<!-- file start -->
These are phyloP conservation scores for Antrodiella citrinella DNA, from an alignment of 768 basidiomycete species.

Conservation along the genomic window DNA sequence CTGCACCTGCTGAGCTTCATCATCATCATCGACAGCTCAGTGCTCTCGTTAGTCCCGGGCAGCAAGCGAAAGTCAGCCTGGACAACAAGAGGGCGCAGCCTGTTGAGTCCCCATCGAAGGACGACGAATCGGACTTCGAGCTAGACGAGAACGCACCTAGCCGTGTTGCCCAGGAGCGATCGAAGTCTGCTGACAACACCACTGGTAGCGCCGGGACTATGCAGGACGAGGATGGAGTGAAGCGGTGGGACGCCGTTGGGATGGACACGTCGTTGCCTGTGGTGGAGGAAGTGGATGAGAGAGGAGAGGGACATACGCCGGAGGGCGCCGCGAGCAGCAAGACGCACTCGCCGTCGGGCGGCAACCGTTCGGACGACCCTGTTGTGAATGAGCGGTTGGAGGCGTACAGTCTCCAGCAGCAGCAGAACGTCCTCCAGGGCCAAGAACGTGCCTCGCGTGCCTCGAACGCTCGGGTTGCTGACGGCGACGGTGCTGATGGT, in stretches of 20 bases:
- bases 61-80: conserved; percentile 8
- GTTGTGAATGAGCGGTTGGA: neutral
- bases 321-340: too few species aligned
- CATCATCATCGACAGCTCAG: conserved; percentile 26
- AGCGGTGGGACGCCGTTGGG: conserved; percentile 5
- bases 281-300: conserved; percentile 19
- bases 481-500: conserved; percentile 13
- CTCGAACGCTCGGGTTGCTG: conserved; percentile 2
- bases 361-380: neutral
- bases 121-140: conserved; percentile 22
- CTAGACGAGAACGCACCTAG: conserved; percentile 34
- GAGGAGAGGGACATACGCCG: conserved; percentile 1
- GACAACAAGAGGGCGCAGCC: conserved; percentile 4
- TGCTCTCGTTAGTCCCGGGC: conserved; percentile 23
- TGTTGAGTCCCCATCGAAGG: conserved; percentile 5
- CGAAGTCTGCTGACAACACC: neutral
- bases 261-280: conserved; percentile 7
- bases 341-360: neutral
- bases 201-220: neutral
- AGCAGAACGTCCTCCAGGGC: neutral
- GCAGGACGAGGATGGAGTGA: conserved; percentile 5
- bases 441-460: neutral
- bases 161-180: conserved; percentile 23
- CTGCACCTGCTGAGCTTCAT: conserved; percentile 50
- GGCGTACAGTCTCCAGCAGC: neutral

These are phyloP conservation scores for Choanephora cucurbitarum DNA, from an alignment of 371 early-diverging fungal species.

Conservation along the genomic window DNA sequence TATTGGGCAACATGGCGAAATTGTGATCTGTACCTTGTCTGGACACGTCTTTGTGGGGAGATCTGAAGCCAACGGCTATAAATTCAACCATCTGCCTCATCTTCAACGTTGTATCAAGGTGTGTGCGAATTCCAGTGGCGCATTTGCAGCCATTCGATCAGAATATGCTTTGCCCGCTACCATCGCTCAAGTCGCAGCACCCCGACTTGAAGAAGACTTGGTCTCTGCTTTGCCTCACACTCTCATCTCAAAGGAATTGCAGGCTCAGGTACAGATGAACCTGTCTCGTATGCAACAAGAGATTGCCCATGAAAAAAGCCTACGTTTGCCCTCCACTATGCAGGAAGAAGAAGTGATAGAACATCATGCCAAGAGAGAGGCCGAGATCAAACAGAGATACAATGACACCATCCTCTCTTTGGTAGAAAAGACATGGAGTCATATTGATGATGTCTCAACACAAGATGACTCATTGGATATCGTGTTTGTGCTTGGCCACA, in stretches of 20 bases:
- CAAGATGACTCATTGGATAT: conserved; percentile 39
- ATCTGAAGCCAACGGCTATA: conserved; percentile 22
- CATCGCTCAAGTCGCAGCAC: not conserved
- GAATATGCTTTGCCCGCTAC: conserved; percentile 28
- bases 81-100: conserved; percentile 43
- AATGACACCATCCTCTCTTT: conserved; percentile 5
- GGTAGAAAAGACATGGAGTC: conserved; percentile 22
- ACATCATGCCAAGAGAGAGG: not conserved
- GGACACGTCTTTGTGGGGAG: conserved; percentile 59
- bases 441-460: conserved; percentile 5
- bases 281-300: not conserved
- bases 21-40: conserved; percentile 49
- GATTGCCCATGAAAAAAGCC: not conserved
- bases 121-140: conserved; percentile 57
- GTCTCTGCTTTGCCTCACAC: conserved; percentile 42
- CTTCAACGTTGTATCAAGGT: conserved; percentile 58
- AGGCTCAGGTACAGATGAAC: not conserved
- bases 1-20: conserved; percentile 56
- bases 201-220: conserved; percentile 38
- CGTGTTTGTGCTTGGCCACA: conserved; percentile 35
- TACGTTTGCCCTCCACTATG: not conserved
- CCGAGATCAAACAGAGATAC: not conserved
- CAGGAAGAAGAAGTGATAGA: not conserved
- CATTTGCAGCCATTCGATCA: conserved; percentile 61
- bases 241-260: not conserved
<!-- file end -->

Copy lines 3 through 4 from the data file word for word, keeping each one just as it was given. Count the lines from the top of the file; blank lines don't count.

- bases 61-80: conserved; percentile 8
- GTTGTGAATGAGCGGTTGGA: neutral